Corn or grain? KJV or NIV in Matthew 12:1


       Corn or maize (Wikipedia)       Oats, barley & food products from cereal grains (Wikipedia)

By Spencer D Gear

In Matthew 12:1, the KJV states that Jesus and his disciples went “through the corn”. The NRSV and NJB use “cornfields”. The NIV translates as, “through the grainfields” on the Sabbath. The ESV, NET, NLT, and NASB agree with the NIV’s “grainfields”. Which is it? Corn or grain?

There was a discussion of this on Christian Forums. One poster came across this difference in translation between KJV and NIV:

I don’t think that the KJV is the best translation. I just came across this verse today.

At that time Jesus went on the sabbath day through the corn; and his disciples were an hungred (sic), and began to pluck the ears of corn, and to eat. (Matthew 12:1 King James Bible, Cambridge Edition)

Corn was discovered in the western hemisphere and brought back to the eastern hemisphere. Corn was not grown in Israel. Other translations say “grain” which is more accurate. The greek word is stachuas[1] and means “the heads of grain”.[2]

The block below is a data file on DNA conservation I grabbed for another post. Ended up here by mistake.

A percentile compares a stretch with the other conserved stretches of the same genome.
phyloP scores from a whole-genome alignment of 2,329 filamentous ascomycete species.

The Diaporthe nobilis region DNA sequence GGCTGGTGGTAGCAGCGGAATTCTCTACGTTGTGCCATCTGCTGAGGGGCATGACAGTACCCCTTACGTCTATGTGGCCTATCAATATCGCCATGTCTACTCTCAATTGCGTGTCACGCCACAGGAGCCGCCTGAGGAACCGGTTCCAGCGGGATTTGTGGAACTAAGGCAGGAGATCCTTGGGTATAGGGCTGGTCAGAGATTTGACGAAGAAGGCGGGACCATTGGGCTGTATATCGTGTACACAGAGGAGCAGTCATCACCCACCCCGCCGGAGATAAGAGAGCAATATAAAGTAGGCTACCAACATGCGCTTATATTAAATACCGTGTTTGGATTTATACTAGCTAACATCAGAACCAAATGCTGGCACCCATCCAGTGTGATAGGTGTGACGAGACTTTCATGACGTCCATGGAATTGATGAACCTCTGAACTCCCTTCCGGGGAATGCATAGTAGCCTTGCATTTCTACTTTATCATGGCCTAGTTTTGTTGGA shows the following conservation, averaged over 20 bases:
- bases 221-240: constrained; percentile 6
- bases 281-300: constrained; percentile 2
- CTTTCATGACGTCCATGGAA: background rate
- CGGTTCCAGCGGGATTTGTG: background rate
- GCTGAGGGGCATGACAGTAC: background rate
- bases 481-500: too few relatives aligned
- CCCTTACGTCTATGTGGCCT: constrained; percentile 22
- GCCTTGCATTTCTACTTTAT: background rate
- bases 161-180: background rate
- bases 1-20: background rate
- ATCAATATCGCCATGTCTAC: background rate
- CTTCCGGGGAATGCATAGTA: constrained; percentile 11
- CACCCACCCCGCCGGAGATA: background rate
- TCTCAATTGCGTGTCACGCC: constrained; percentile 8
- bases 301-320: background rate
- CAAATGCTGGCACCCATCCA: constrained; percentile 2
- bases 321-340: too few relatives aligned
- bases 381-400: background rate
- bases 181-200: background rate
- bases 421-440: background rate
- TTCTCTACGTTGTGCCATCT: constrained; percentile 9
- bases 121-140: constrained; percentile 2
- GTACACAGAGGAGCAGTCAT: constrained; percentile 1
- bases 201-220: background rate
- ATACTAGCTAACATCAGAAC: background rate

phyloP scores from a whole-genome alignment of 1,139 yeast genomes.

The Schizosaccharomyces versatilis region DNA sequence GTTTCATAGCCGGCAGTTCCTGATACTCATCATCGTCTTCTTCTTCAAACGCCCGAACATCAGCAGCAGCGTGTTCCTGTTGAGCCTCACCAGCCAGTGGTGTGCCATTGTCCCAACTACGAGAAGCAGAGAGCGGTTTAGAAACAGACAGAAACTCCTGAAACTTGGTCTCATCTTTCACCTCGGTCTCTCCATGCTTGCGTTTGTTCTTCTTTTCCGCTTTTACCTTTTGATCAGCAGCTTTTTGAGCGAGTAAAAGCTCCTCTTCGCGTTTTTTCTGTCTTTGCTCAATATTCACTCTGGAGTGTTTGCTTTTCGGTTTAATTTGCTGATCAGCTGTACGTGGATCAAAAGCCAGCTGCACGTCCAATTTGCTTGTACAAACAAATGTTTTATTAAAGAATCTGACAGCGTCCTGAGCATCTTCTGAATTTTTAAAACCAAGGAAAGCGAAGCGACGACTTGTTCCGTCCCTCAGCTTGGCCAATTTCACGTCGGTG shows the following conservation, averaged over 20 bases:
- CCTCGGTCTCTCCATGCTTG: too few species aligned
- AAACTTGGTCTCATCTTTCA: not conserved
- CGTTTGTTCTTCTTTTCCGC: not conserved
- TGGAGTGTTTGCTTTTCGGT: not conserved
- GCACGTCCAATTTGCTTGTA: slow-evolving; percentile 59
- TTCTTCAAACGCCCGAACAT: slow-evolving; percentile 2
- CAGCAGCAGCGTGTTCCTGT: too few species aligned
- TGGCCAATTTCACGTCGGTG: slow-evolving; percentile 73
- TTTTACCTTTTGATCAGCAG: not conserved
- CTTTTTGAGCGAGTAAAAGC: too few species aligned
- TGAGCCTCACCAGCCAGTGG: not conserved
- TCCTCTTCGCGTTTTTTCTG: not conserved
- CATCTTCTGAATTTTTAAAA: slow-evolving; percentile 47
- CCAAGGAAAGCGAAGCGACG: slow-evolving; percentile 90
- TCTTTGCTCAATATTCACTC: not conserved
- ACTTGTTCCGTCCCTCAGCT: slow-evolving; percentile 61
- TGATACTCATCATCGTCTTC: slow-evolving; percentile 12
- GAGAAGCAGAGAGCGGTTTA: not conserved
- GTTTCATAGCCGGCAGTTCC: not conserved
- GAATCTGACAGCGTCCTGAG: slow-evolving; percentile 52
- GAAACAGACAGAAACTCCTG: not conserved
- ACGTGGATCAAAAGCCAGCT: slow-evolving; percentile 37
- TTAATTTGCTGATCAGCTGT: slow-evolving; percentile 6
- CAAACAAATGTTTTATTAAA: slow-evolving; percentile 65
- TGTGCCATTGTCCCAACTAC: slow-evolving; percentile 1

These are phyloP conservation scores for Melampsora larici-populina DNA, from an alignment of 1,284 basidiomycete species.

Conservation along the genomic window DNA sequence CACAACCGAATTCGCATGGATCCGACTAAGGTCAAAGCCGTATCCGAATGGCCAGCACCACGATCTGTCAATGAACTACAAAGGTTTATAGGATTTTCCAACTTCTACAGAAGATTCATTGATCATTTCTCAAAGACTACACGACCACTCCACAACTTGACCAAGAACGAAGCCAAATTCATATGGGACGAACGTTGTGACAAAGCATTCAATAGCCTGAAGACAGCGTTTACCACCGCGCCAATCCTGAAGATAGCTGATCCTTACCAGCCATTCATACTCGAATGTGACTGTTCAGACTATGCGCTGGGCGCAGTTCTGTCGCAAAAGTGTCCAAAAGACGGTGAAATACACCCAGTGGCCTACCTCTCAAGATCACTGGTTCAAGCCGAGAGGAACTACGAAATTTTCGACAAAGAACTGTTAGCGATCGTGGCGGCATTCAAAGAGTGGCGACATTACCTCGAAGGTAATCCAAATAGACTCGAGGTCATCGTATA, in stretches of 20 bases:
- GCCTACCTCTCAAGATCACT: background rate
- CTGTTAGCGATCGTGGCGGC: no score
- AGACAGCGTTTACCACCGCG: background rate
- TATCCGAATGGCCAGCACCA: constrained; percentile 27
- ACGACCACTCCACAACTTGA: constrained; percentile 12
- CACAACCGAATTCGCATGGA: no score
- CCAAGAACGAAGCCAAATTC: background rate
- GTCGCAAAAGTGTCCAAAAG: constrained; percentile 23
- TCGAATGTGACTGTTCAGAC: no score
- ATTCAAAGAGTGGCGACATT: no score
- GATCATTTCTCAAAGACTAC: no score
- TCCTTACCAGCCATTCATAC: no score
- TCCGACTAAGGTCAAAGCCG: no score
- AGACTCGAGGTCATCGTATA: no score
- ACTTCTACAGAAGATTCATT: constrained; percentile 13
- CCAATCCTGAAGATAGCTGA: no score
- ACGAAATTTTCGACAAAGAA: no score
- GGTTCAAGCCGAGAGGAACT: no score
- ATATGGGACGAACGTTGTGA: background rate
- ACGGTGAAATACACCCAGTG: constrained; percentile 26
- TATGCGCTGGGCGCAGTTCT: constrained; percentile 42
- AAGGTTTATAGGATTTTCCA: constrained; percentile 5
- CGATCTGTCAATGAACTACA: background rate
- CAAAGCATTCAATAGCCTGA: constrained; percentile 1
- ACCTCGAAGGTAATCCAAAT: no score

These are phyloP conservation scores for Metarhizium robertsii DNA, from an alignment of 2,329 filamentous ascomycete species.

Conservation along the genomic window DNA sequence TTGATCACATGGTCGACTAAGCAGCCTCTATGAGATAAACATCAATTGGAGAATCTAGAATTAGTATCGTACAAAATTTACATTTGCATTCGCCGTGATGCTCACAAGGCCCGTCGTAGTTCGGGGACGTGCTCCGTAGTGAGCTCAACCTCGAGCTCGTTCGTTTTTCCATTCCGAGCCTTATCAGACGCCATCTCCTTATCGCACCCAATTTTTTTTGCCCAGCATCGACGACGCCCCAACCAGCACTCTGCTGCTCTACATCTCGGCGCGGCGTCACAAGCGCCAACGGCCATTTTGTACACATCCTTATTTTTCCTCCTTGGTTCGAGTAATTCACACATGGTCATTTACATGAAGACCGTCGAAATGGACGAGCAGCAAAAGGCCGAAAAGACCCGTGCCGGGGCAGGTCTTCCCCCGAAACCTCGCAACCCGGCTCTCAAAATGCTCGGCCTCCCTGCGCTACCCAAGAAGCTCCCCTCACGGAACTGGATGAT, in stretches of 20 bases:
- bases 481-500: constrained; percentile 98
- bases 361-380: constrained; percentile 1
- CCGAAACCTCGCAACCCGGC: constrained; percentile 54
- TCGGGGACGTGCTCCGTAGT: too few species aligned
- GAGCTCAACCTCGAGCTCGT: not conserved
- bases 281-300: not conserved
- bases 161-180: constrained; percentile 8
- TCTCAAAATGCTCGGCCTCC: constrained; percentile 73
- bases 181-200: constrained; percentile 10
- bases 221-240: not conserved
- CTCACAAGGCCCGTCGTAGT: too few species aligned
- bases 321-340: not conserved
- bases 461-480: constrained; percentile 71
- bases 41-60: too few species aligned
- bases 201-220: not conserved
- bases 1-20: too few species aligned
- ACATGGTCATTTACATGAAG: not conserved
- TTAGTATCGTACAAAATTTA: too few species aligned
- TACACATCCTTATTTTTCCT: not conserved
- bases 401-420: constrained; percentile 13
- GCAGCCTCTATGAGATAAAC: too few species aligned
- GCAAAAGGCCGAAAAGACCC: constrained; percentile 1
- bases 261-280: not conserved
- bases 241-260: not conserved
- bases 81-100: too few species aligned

A KJV-only supporter responded,

Nope. Corn and grain are the same thing. Always have been just like wheat, barley, and oats are also grain.
Def; grain – A small, dry, one-seeded fruit of a cereal grass, having the fruit and the seed walls united: ( it even includes sugar according to the Free Dictionary definition). [3]

[4]When we seek a definition of a NT word, we do not go to for an English definition. We go to the Greek language. The word used for “the corn” (KJV) and “the grainfields” (NIV) is stopimos in the plural. Arndt & Gingrich’s Greek Lexicon tells us that:

  • The etymology of the word is “sown”, i.e. that which is sown;
  • The meaning is “standing grain, grain fields”.[5]

So the meaning is NOT corn, but the generic grain fields. Therefore, the NIV is the more correct translation. The word is also used in Mark 2:23.
In Mt. 12:1ff, the context tells us that when the journey by the disciples through the grain fiends was made, it happened during or shortly before harvest time as they “began to pick some ears of grain” (NIV). It is literally, “began to pick ears [of grain]”.


[1] This is the word for “head” and not “grain”.

[2] Christian Forums, Christian Scriptures, ‘King James Version why the best?’, Timothew #72, available at: (Accessed 11 July 2012).

[3] Martyrs44 #73, ibid.

[4] The following information is my response as OzSpen #78, ibid.

[5] Arndt, W F & Gingrich, F W 1957. A Greek-English lexicon of the New Testament and other early Christian literature.[5] Chicago: The University of Chicago Press (limited edition licensed to Zondervan Publishing House), p. 770.


Copyright © 2012 Spencer D. Gear. This document last updated at Date: 29 October 2015.